Thursday, October 7, 2021

I Like Thursday: trip preparation, guild rummage sale, and donation follow up

 We leave tomorrow morning for our trip east -- Road Scholar and granddaughter's wedding with sight seeing before, between, and after.  No blog posts until the end of October. . . . and no time for wildflower or even garden photos!

While I'm away my sewing machine will be in the shop for a much-needed cleaning. 

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Last evening our guild had a members' rummage sale.  $20 per table.  I split with Irene -- I had a table and a half and  she had the other half.  I packed boxes with books, patterns, notions, kits, and fabric. Every time I turned around I found something else I thought I could live without.  [Note: quite a lot came from estate sales, thrift shops, and destashings.]   

Not many people participated. The program chair said there were a number of cancellations.  Attendance at guild meetings still hasn't come back to pre-pandemic levels.  

I didn't sell out, but I returned home with less than I brought.  Out of my house are: two pairs of never-used Gingher applique scissors, a pattern, four books, a pattern, a tote bag kit, six cute greeting cards decorated with buttons, a mola, a set of vintage blocks -- and, hooray, 32-3/4 yards of fabric!   (I could not resist and bought five yards from other sellers.)   It was interesting that all the sellers priced fabric at approx. $3/yard, an independent decision.  My profit after the table fee and my purchase:  $53.50. 

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I wrote about my recent estate sale quilt rescue in this post . 

 I sold the blue bows quilt for $200. 


 I traced the origin of the signature block quilt
to Itawamba County, Mississippi, and sent it to the historical society there.  I got this lovely email acknowledgement earlier this week:  

(I'd link up with LeAnna's I Like Thursday but I'm not sure how.) 

See you all at the end of the month!

Monday, October 4, 2021

Weekly update: class reunion, quilt show, a finish, and reading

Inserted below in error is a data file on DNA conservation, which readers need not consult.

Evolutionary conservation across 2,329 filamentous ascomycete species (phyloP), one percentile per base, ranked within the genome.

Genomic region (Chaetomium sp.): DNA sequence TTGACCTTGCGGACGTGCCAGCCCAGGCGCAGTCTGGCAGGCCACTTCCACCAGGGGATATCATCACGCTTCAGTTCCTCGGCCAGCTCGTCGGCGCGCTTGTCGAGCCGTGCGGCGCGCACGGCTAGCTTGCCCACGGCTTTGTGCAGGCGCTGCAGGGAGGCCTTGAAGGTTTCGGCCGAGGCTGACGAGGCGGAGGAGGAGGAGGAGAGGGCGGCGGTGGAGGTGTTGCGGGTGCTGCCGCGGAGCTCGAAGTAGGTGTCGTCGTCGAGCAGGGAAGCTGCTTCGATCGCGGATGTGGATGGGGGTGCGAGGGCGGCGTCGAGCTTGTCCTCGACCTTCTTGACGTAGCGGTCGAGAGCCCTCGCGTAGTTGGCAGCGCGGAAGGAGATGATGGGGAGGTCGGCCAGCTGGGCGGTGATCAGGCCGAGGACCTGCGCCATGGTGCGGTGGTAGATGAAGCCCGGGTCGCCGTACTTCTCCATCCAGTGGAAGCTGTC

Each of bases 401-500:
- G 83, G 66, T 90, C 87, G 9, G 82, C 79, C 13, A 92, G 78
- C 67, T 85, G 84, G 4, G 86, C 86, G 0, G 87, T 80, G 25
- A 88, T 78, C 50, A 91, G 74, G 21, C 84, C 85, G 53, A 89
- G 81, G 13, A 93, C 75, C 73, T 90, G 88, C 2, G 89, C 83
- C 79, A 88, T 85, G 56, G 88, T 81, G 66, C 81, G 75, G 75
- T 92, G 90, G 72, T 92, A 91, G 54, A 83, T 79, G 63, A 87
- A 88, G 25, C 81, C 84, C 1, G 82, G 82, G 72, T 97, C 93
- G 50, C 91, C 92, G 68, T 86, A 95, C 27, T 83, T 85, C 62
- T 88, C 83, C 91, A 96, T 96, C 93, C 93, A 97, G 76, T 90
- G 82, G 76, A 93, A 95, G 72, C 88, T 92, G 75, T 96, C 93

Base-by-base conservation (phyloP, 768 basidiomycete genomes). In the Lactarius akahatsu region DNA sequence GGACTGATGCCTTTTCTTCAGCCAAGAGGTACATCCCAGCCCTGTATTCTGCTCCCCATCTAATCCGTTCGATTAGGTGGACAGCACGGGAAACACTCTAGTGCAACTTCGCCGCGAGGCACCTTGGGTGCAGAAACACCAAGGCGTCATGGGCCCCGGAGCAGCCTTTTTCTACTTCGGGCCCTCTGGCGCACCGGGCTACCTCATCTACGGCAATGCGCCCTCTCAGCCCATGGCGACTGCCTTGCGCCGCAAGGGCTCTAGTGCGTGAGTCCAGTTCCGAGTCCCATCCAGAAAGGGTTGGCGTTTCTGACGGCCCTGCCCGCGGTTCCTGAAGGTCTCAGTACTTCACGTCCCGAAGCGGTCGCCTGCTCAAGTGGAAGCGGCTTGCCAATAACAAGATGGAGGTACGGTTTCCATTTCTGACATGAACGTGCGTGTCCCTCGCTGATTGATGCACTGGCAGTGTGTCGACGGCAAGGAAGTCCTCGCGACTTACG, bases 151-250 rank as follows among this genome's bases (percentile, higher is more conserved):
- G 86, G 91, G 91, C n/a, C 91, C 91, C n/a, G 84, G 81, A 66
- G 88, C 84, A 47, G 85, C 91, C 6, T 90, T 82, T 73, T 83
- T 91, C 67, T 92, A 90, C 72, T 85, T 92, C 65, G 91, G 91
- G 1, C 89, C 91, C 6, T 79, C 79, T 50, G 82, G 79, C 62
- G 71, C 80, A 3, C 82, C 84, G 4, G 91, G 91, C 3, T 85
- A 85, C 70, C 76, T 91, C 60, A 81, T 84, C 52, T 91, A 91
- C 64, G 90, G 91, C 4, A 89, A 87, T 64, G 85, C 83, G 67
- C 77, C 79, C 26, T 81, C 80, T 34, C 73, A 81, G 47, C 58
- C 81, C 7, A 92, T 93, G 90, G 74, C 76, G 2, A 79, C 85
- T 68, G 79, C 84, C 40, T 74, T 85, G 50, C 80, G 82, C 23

The Glenbrook North High School Class of 1970 had not-quite a reunion on Saturday evening.  Early in 2020 we began planning.    Committee members (of which I'm one) tracked down classmates to get phone numbers and email addresses.  We created a Facebook group and used an online class reunion site to try to reach everyone we could.   In July, 2020, we realized that the pandemic wasn't going to be over by October so we cancelled the event. We began 2021 with the hope we could pull off a "Fifty Plus One" reunion for October, 2021.   Evites went out and reservations were made.  But people were hesitant -- the pandemic still hasn't gone away, we're senior citizens (a vulnerable group). We cancelled the big weekend (wine tasting, golf, school tour, and the dinner party).  Some had made travel plans and others were confident of their vaccinations.  So, we had a mini-dry-run-reunion this Saturday.  There were 26 classmates (if my photo count is correct) and 10 spouses. The weather was mild and we enjoyed drinks and heavy hors d'oeuvres outside.              [I am on the left in the second row.]

This was either brilliant or incredibly foolish -- no masks, hugs, and close proximity.   We are going to reboot the big event for next summer -- outdoors -- "The Class of 70 turns 70." 

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There were many beautiful quilts on display at the Village Quilters biennial show.  Irene and I went on Friday afternoon.  

(I have info about each quilt and the maker's name if you are interested.)

Three quilts from a workshop with Weeks Ringle.  (I really like this idea for "can't cut this" fabrics.)

From a improv workshop with Cindy Grisdela. 

There was a Quilts of Valor presentation during the show, but not when we were there.  QOV had an section of the exhibit (no photos, sorry) and a booth. They had donated fabric not suitable for QOV--put a contribution in the jar and take some. And I did! 

QOV goodies at the top.  A little stash enhancement at the bottom. 

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In the studio: 

I can boast of a finish for the month!  I made the flimsy earlier this year.  

The back uses a batik tablecloth and part of a batik sarong.   They were thrift shop or rummage sale finds. I am convinced that people buy these as souvenirs, or receive the as gifts, and never use them.

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This week's reading: 

Fox came to visit Catherine Raven's rural Montana cabin every afternoon. Raven, a biologist, knew better than to make him a pet. Her observations of his behavior -- hunting, denning, playing, and raising four kits with his mate -- are interspersed with her memoir (park ranger to grad student to professor). The story seems to zig and zag, rather like the movements of a fox. It is not sentimental but neither is it hard-edged.